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George goes to Canada

Team Rymans goes to Cambodia

sunny 30 °C
View Get Out The Map on The Rymans's travel map.

Before I move on to telling you about our trip to Siem Reap, I wanted to include a few links to someone else’s blog: the McNouyes. Odd name, odd thing for me to do, you may be thinking, so here’s an explanation. I’ve already briefly described another Canadian family we met on the island of Koh Lanta – Audrey and Dave, and their kids Taro and Kiyoshi, from Edmonton. We went on hanging out with them long after I wrote that early description, and in the end we left Koh Lanta together and spent several days in Railay as well before we had to part ways. I was lazy about maintaining this blog while in Koh Lanta, but Audrey and Dave (whose “family” name is, like ours, a hybrid of their two individual surnames) were more prolific, and they’ve posted descriptions and photos of our time together that you might find interesting.

Not only are Audrey and Dave also Canadian, also using a hybrid surname, and also travelling with their two kids for six months, but they also have a blog right here on Travellerspoint.com. Turns out we had lots of other things in common as well, and after many fun happy hours and dinners together on Koh Lanta, we started trying to recruit them to move to Ottawa (a remote but still possible possibility, as Audrey has family in the area). We were a little hard on Dave in that regard (all of his roots are in Edmonton), but hey, hope springs eternal. Here are the relevant blog links:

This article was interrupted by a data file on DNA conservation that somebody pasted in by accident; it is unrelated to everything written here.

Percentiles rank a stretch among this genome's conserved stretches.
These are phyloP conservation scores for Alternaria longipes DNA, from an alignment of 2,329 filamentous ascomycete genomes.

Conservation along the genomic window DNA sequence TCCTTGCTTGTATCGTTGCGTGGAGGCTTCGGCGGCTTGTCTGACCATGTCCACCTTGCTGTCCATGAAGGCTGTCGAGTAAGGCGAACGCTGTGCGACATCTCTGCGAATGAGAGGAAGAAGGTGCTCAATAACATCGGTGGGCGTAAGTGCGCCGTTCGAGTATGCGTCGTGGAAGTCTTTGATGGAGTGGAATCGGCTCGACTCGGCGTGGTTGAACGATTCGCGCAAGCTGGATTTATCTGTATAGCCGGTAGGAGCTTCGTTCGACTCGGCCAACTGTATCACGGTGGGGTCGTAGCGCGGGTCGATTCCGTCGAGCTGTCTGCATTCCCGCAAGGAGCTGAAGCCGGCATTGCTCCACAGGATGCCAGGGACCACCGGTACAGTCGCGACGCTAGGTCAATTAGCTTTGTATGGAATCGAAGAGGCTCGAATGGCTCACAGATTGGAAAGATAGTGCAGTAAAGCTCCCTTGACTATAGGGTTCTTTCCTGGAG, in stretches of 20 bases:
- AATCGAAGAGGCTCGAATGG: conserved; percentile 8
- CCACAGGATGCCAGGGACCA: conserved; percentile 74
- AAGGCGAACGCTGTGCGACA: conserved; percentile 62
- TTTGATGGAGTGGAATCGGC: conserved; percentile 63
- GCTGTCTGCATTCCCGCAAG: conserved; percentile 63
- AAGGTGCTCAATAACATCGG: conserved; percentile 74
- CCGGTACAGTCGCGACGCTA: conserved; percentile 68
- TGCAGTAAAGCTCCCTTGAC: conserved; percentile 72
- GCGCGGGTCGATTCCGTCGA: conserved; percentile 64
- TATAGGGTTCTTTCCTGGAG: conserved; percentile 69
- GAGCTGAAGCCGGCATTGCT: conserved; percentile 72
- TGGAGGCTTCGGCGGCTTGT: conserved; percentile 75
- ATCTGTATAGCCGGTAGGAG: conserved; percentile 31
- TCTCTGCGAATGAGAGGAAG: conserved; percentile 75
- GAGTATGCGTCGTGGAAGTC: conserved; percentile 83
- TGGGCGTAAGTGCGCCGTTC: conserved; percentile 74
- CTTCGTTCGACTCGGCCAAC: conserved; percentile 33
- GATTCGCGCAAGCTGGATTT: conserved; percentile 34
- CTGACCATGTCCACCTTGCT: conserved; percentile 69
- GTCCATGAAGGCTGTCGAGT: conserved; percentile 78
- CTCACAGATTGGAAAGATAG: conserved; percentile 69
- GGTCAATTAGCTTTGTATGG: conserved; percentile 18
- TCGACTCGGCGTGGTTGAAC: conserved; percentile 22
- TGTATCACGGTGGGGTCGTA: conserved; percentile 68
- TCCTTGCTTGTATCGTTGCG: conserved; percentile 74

And here’s a group shot – Mark and Ciaran are missing because they were still in the water snorkelling (and Mark took the picture):


Well, moving along....When it was time to leave Koh Lanta and Railay, we briefly considered flying back to Bangkok (to continue on to Cambodia), but in the end we were just too cheap, and despite the kids we went the old-fashioned backpacker route – by overnight bus, a 14-hour journey not counting the longtail boat from Railay to the mainland, the wait at the pier for a smaller bus to take us to the Krabi bus depot, or the half-hour trip from the pier to the depot. I was waiting for disaster to strike—either in the form of a midnight bus crash or a vomiting child—but actually the ride was completely uneventful and both kids slept for most of it (unlike me). We were dropped off on a familiar corner near Khao San Road at 6 a.m. the next morning, and stumbled out bleary-eyed to find a guesthouse that would be open for breakfast. A sign advertising whole wheat toast and cappuccinos drew our attention and we sat right down, bags and all. Never have I been so happy to encounter real coffee – standard fare on the islands seems to be Nescafe served with Coffeemate, a toxic and nearly undrinkable mixture.